Dr. Norman Walton, a fixture on the campus of Alabama State University for thirty-five years, was born in Moffitt, Oklahoma on November 25, 1921, to the late Norman William and Estella Gordon Walton. Young Norman Walton was raised in Wynn, Arkansas and later received a Bachelor’s and Master’s degrees from Tennessee A&I State University. He would go on to earn a Doctor of Arts Degree from Carnegie-Mellon University in 1972. Walton became a member of Alpha Phi Alpha Fraternity, served in the United States Navy during World War II, married college sweetheart Jimmie P. Thomas, and had four children.
Reflecting on his experiences, Walton was able to color his lectures with a rich reservoir of vivid illustrations. In the classroom, Dr. Walton employed the antidotes of his life, thereby making tangible many of the historical events covered in his presentations. Moreover, several trips to West Africa during 1973 and 1974, led Dr. Walton to create the African Heritage Project, a program designed to expose Alabama teachers and students to West African cultures.
Dr. Walton also made important social and academic contributions. He served as chair of the Department of History and Social Science, and as a long time swim coach, he was inducted into the SWAC hall of fame in 1996. Dr. Walton’s most notable scholarship was, The Walking City,” a firsthand scholarly account of the Montgomery bus boycott. Dr. Walton was also involved in organizations such as the Association for the Study of Afro-American Life and History, the American Historical Association, and the Southern Historical Association.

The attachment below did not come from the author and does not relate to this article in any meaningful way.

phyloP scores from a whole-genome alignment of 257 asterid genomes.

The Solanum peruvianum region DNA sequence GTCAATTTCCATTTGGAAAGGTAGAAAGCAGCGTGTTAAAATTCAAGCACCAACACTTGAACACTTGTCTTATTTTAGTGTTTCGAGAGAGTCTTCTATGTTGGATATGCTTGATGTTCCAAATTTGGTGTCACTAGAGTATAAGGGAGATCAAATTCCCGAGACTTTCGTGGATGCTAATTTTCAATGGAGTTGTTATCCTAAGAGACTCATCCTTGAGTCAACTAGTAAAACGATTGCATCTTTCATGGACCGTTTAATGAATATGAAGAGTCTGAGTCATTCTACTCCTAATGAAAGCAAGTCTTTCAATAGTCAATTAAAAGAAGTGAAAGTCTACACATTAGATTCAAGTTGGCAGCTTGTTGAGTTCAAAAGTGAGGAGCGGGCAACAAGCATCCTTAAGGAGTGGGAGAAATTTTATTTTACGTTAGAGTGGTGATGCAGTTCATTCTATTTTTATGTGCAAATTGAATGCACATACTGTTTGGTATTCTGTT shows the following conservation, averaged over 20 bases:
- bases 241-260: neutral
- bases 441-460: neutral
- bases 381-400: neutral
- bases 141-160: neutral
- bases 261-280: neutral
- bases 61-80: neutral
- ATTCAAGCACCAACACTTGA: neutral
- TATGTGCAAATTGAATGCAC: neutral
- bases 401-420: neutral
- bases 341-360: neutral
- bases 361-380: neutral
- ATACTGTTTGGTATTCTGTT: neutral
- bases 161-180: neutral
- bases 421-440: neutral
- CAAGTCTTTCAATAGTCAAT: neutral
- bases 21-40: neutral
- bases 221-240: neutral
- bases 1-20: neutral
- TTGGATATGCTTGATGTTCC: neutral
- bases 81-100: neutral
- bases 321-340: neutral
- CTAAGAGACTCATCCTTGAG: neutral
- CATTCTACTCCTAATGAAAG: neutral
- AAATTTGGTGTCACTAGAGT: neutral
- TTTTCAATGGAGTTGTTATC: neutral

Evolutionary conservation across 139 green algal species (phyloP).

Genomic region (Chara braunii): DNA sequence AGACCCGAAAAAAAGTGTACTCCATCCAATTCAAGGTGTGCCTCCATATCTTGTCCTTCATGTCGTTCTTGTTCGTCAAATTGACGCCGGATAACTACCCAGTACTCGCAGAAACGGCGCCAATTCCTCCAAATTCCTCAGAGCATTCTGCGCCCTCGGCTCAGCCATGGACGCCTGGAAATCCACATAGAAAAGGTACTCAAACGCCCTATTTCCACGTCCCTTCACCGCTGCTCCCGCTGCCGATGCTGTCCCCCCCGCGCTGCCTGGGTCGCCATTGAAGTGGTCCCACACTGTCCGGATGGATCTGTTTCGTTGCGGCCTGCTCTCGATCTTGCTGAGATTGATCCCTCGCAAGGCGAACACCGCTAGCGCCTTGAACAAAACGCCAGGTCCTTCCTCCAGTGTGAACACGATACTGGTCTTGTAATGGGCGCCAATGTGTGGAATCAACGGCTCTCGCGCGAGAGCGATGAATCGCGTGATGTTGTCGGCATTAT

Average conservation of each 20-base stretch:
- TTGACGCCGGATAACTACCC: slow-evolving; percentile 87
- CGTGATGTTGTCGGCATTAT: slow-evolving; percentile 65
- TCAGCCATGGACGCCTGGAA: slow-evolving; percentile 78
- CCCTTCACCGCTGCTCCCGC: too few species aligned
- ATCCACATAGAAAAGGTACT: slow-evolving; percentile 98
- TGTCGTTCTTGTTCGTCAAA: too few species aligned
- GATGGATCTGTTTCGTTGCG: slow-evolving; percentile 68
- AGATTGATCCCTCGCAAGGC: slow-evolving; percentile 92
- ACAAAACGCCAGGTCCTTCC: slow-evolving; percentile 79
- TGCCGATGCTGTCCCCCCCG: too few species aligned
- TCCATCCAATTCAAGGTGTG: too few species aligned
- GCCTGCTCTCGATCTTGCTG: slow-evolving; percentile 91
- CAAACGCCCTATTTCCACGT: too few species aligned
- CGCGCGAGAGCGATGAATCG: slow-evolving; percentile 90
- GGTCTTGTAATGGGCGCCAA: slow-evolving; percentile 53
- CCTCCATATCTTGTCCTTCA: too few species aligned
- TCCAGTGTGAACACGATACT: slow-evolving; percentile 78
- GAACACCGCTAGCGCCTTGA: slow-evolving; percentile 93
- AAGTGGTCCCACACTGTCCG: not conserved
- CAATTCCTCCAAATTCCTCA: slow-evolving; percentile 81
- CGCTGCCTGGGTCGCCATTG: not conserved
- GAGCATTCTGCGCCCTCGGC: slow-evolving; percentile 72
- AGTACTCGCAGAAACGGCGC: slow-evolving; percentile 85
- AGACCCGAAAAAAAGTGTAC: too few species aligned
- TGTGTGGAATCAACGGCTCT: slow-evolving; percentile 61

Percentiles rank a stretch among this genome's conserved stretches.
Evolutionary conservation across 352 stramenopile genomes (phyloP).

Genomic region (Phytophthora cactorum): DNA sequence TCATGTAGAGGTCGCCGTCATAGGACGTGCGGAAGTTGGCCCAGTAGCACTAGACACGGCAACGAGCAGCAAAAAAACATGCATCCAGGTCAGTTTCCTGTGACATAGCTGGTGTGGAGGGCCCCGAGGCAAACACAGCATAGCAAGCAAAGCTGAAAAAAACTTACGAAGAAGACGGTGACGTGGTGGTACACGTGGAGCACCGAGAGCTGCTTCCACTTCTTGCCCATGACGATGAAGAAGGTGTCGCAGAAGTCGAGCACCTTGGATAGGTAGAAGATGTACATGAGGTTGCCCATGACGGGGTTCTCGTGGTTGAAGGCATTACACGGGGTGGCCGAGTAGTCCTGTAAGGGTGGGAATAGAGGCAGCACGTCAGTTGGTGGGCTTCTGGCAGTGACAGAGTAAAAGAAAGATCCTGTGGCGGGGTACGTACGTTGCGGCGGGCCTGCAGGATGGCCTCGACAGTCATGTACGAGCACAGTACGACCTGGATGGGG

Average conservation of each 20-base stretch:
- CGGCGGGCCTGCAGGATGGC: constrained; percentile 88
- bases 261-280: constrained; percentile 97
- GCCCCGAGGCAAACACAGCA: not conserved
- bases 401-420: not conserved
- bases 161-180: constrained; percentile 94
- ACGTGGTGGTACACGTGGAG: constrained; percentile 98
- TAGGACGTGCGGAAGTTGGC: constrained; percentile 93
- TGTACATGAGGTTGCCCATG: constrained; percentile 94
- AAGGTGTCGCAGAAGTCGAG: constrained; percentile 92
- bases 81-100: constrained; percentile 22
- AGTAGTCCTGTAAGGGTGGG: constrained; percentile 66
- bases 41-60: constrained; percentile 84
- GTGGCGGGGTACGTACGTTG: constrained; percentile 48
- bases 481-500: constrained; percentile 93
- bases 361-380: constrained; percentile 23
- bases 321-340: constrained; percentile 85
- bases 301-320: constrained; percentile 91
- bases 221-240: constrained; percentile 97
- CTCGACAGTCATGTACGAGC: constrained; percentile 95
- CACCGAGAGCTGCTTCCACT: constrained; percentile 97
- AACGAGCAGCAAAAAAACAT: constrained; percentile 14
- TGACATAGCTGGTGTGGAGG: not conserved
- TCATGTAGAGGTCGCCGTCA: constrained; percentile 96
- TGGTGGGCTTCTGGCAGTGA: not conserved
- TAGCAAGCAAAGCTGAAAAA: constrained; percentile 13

Life at Alabama State University
Dr. Walton joined the Alabama State College faculty in 1949. He soon took over as chair of the Department of History and Social Science, a position he held until his retirement in 1984. During the intervening period, Dr. Walton left his academician imprint on the minds of thousands of young adults, challenging students to be curious about their antecedents, think critically about their environment, and to be analytical about how the past can inform the future. As a teacher and activist, Dr. Walton became a regular on the speaking circuit, principally discussing subjects relating to African-American history and the civil rights movement.
Dr. Walton’s love for Alabama State was unquestionable, and it extended beyond the classroom. This Alabama State booster worked with scores of students as a swim instructor and as the swim-team coach. Walton would become a long time supporter of Alabama State athletics, resulting in his 1996 induction, as a swim coach, in the SWAC Hall of Fame.
Dr. Walton used his unique lived experiences to make theoretical classroom discussions come alive. As a professor of history during the modern civil rights movement, Dr. Walton gained national attention by publishing, “The Walking City,” a firsthand scholarly account of the Montgomery bus boycott. Walton continued to work within the civil rights movement as an analyst and activist. Dr. Walton could support voter rights initiatives on one-hand, and then translate the meaning of the civil rights movement for thousands of individuals on the other hand.